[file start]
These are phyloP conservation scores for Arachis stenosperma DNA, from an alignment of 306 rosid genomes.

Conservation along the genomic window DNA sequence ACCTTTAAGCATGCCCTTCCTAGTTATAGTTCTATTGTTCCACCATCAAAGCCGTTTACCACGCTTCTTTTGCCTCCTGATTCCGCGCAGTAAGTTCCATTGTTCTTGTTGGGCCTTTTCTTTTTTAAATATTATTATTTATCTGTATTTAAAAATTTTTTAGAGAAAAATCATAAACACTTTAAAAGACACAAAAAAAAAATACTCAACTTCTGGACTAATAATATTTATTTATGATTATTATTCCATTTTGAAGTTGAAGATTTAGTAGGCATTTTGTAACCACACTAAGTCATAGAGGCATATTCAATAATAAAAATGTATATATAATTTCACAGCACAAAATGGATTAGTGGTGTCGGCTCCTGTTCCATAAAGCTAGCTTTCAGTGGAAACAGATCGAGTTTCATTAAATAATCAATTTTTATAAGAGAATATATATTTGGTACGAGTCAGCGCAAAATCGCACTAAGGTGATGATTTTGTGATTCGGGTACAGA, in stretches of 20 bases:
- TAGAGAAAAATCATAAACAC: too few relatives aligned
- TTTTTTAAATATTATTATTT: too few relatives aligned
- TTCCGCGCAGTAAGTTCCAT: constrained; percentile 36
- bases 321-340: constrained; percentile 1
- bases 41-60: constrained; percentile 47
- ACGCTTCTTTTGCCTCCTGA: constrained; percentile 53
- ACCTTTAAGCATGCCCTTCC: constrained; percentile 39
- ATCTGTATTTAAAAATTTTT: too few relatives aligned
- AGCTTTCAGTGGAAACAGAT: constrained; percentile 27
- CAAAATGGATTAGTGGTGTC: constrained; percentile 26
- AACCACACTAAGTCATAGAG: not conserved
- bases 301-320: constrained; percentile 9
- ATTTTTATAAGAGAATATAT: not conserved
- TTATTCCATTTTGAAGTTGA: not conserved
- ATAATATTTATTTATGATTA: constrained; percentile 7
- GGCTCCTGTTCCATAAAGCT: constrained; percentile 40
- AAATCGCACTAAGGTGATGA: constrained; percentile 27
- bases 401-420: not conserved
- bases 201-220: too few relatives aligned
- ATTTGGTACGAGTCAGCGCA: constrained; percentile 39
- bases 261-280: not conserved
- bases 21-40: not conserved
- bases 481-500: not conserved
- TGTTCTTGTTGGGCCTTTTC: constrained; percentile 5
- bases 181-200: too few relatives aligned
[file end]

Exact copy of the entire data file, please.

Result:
These are phyloP conservation scores for Arachis stenosperma DNA, from an alignment of 306 rosid genomes.

Conservation along the genomic window DNA sequence ACCTTTAAGCATGCCCTTCCTAGTTATAGTTCTATTGTTCCACCATCAAAGCCGTTTACCACGCTTCTTTTGCCTCCTGATTCCGCGCAGTAAGTTCCATTGTTCTTGTTGGGCCTTTTCTTTTTTAAATATTATTATTTATCTGTATTTAAAAATTTTTTAGAGAAAAATCATAAACACTTTAAAAGACACAAAAAAAAAATACTCAACTTCTGGACTAATAATATTTATTTATGATTATTATTCCATTTTGAAGTTGAAGATTTAGTAGGCATTTTGTAACCACACTAAGTCATAGAGGCATATTCAATAATAAAAATGTATATATAATTTCACAGCACAAAATGGATTAGTGGTGTCGGCTCCTGTTCCATAAAGCTAGCTTTCAGTGGAAACAGATCGAGTTTCATTAAATAATCAATTTTTATAAGAGAATATATATTTGGTACGAGTCAGCGCAAAATCGCACTAAGGTGATGATTTTGTGATTCGGGTACAGA, in stretches of 20 bases:
- TAGAGAAAAATCATAAACAC: too few relatives aligned
- TTTTTTAAATATTATTATTT: too few relatives aligned
- TTCCGCGCAGTAAGTTCCAT: constrained; percentile 36
- bases 321-340: constrained; percentile 1
- bases 41-60: constrained; percentile 47
- ACGCTTCTTTTGCCTCCTGA: constrained; percentile 53
- ACCTTTAAGCATGCCCTTCC: constrained; percentile 39
- ATCTGTATTTAAAAATTTTT: too few relatives aligned
- AGCTTTCAGTGGAAACAGAT: constrained; percentile 27
- CAAAATGGATTAGTGGTGTC: constrained; percentile 26
- AACCACACTAAGTCATAGAG: not conserved
- bases 301-320: constrained; percentile 9
- ATTTTTATAAGAGAATATAT: not conserved
- TTATTCCATTTTGAAGTTGA: not conserved
- ATAATATTTATTTATGATTA: constrained; percentile 7
- GGCTCCTGTTCCATAAAGCT: constrained; percentile 40
- AAATCGCACTAAGGTGATGA: constrained; percentile 27
- bases 401-420: not conserved
- bases 201-220: too few relatives aligned
- ATTTGGTACGAGTCAGCGCA: constrained; percentile 39
- bases 261-280: not conserved
- bases 21-40: not conserved
- bases 481-500: not conserved
- TGTTCTTGTTGGGCCTTTTC: constrained; percentile 5
- bases 181-200: too few relatives aligned